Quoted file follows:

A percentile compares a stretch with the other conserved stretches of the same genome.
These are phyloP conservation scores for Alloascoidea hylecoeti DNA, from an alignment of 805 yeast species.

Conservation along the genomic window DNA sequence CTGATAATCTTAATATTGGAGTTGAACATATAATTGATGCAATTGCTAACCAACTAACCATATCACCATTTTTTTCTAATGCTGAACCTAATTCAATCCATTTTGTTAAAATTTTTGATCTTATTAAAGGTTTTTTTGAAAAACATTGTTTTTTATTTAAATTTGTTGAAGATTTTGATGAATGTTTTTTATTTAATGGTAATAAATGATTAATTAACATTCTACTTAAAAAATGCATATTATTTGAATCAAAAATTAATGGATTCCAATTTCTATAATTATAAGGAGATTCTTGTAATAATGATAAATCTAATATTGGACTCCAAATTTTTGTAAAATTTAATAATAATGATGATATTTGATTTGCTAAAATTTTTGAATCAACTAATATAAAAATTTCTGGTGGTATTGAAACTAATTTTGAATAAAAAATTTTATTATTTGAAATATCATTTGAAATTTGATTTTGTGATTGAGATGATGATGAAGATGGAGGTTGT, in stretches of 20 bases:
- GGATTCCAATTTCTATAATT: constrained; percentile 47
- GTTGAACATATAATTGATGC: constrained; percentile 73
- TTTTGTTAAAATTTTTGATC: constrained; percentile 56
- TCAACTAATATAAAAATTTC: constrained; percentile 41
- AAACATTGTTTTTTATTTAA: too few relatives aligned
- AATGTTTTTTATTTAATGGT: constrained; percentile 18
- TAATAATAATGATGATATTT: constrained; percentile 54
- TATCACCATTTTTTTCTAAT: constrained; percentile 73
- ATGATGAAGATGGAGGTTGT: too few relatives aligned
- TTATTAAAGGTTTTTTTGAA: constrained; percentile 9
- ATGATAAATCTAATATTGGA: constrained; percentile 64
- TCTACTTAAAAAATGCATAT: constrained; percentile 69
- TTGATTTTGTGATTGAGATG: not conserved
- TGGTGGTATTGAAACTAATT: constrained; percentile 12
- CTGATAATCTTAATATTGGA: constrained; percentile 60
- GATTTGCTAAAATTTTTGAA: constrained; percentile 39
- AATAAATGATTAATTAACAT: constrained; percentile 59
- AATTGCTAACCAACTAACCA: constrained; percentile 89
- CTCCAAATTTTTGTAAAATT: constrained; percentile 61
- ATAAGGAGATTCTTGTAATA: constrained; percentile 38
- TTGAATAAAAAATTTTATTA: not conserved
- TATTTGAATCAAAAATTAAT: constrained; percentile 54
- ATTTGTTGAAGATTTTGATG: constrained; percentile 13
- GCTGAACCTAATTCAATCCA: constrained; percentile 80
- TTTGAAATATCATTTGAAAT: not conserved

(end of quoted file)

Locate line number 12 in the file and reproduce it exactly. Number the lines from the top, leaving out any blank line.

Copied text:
- ATGATGAAGATGGAGGTTGT: too few relatives aligned